What You Should Know about D.C.’s Levees
According to the National Levee Database (NLD), the District of Columbia has two levee systems: the District of Columbia – Potomac Park (DCPP) Flood Risk Management System (FRMS) and the Anacostia (DCAN) FRMS. The DCPP FRMS is located on the left bank of the Potomac River and runs adjacent to the National Mall; providing risk reduction to the heart of the city’s downtown area, also known as the capital crescent. The DCAN FRMS is located on the left bank of the Anacostia River and provides flood risk reduction to the Joint Base Anacostia Bolling facility and the adjacent vicinity. Together, the two systems are 3.26 miles in length and operated/maintained by either the National Park Service (DCPP) or the through the combined effort of the National Park Service and the Department of the Navy (DCAN).
What You Should Know about D.C.’s Parks and Recreation Centers
The District of Columbia Department of General Services (DGS) maintains 73 recreation facilities, 379 parks, and 6 aquatic centers that are operated by the Department of Parks and Recreation. D.C. has two initiatives to improve public, locally owned parks, which are Recreation Center Projects and PlayDC Playgrounds Improvement. National Park Service owns and operates about 6,776 acres of land, which is about 17% of D.C.’s land area. This includes the National Mall, Rock Creek Park, Fort Dupont Park, Anacostia Park, monuments and memorials, street medians, traffic circles, and small pocket parks. There are an additional 1,500 acres of open space operated by other Federal agencies, which includes the National Zoo, National Arboretum, and cemeteries. As D.C. looks to implementation of green infrastructures, park land offers an opportunity to add more tree cover, natural features, and greener landscaping. PlayDC laid out a goal to increase natural features on DPR properties by 40%.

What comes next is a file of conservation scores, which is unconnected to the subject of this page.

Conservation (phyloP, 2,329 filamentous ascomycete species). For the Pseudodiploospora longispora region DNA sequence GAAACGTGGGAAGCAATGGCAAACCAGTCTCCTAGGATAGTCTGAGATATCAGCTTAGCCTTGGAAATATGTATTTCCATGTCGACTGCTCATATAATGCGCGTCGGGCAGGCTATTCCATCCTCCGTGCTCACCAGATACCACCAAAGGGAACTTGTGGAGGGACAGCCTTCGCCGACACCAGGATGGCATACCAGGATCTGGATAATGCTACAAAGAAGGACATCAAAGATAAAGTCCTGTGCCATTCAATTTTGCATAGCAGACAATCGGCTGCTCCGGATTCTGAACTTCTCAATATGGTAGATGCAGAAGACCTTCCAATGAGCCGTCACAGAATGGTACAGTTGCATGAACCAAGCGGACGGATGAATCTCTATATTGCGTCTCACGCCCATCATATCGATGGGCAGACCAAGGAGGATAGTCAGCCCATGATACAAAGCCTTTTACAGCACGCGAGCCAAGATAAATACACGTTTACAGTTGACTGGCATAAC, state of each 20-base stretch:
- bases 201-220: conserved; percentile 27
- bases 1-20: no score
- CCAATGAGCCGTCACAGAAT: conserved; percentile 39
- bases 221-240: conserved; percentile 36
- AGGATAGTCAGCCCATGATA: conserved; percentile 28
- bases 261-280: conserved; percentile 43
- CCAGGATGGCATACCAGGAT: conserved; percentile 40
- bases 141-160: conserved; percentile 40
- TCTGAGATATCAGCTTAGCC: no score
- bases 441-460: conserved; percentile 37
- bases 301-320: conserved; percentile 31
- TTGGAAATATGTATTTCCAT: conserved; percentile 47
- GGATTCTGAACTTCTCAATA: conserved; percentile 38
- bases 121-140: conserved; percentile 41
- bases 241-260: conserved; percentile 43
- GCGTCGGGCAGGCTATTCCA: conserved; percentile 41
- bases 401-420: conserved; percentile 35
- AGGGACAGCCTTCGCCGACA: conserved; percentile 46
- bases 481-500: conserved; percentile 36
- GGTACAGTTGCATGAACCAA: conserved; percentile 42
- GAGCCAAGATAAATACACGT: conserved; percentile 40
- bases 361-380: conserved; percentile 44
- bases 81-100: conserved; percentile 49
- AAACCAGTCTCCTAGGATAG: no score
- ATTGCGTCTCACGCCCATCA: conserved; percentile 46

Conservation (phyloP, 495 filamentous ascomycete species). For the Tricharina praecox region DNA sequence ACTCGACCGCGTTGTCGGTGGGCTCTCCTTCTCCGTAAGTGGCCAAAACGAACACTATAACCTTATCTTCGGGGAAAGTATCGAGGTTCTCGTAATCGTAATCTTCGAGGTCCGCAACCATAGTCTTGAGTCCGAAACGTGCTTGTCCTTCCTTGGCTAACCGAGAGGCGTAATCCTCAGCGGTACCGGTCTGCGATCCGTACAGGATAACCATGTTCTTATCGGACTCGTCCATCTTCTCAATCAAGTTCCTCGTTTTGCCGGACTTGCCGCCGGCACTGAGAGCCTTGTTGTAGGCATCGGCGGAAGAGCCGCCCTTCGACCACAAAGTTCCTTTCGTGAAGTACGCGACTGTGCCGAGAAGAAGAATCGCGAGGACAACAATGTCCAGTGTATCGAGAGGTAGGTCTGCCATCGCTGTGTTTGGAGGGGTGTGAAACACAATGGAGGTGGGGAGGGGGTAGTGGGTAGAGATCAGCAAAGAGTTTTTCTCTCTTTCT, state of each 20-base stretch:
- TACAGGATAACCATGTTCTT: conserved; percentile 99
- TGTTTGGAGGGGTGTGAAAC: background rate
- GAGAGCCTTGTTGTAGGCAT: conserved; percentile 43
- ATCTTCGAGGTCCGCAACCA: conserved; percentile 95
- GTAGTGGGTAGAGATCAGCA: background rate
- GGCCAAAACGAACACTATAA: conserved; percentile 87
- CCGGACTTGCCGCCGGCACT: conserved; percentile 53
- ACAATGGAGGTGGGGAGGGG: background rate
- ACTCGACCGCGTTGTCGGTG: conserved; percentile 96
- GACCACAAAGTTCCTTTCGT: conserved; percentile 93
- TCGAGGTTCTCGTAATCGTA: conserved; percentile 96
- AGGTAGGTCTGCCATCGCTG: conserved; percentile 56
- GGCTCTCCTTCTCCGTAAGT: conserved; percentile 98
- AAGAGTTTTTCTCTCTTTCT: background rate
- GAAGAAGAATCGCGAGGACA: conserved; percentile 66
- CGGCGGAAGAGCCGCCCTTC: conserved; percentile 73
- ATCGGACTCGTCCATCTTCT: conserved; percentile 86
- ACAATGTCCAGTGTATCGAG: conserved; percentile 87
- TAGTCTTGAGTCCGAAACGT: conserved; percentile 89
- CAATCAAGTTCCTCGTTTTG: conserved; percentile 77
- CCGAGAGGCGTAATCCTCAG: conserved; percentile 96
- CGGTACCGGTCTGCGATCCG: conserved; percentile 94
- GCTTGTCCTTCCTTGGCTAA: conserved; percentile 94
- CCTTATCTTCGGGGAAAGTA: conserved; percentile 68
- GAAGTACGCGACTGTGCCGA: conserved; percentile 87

What You Should Know about D.C.’s Rail Infrastructure
The District of Columbia’s rail infrastructure hosts 75 miles of track and bridges, four rail yards, and two stations. As a major node on Amtrak’s busiest line, ticket sales to and from D.C. rank second in the nation; additionally in 2014, more than 416,000 carloads of freight moved through the network and CSX invested $25.7 million in infrastructure within the D.C. rail network. CSX and Amtrak own and are responsible for investing in and maintaining all the rails within D.C. Although commuter services are funded by Virginia and Maryland, major infrastructure improvements at D.C. stations would also require investment from federal and local governments.